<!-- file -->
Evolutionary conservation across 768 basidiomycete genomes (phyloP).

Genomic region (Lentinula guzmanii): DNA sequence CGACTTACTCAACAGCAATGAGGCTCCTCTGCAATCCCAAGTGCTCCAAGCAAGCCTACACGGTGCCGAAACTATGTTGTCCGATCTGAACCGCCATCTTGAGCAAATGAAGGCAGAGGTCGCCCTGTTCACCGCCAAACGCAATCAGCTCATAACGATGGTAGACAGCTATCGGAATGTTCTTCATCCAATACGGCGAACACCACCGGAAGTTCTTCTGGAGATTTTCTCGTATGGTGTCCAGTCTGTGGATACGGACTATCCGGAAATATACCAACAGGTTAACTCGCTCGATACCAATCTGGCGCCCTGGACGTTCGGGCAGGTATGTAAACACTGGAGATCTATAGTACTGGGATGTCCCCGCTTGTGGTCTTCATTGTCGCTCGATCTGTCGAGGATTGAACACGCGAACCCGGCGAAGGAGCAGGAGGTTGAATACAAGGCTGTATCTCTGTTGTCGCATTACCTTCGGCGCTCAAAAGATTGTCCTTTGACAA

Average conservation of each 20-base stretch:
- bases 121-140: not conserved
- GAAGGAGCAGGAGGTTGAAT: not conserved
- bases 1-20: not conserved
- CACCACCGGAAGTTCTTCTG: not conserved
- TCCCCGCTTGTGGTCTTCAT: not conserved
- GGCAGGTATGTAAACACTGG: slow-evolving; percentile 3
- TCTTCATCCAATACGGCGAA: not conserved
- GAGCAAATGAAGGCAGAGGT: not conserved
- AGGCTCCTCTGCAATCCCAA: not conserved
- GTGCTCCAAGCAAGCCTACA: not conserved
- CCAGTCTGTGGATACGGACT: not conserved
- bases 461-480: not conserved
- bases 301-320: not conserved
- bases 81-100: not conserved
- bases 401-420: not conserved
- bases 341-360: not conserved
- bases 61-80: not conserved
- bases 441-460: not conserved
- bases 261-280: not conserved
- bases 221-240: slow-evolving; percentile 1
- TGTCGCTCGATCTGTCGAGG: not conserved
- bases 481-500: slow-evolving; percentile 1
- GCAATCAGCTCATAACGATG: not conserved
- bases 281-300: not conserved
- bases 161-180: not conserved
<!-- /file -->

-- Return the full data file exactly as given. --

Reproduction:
Evolutionary conservation across 768 basidiomycete genomes (phyloP).

Genomic region (Lentinula guzmanii): DNA sequence CGACTTACTCAACAGCAATGAGGCTCCTCTGCAATCCCAAGTGCTCCAAGCAAGCCTACACGGTGCCGAAACTATGTTGTCCGATCTGAACCGCCATCTTGAGCAAATGAAGGCAGAGGTCGCCCTGTTCACCGCCAAACGCAATCAGCTCATAACGATGGTAGACAGCTATCGGAATGTTCTTCATCCAATACGGCGAACACCACCGGAAGTTCTTCTGGAGATTTTCTCGTATGGTGTCCAGTCTGTGGATACGGACTATCCGGAAATATACCAACAGGTTAACTCGCTCGATACCAATCTGGCGCCCTGGACGTTCGGGCAGGTATGTAAACACTGGAGATCTATAGTACTGGGATGTCCCCGCTTGTGGTCTTCATTGTCGCTCGATCTGTCGAGGATTGAACACGCGAACCCGGCGAAGGAGCAGGAGGTTGAATACAAGGCTGTATCTCTGTTGTCGCATTACCTTCGGCGCTCAAAAGATTGTCCTTTGACAA

Average conservation of each 20-base stretch:
- bases 121-140: not conserved
- GAAGGAGCAGGAGGTTGAAT: not conserved
- bases 1-20: not conserved
- CACCACCGGAAGTTCTTCTG: not conserved
- TCCCCGCTTGTGGTCTTCAT: not conserved
- GGCAGGTATGTAAACACTGG: slow-evolving; percentile 3
- TCTTCATCCAATACGGCGAA: not conserved
- GAGCAAATGAAGGCAGAGGT: not conserved
- AGGCTCCTCTGCAATCCCAA: not conserved
- GTGCTCCAAGCAAGCCTACA: not conserved
- CCAGTCTGTGGATACGGACT: not conserved
- bases 461-480: not conserved
- bases 301-320: not conserved
- bases 81-100: not conserved
- bases 401-420: not conserved
- bases 341-360: not conserved
- bases 61-80: not conserved
- bases 441-460: not conserved
- bases 261-280: not conserved
- bases 221-240: slow-evolving; percentile 1
- TGTCGCTCGATCTGTCGAGG: not conserved
- bases 481-500: slow-evolving; percentile 1
- GCAATCAGCTCATAACGATG: not conserved
- bases 281-300: not conserved
- bases 161-180: not conserved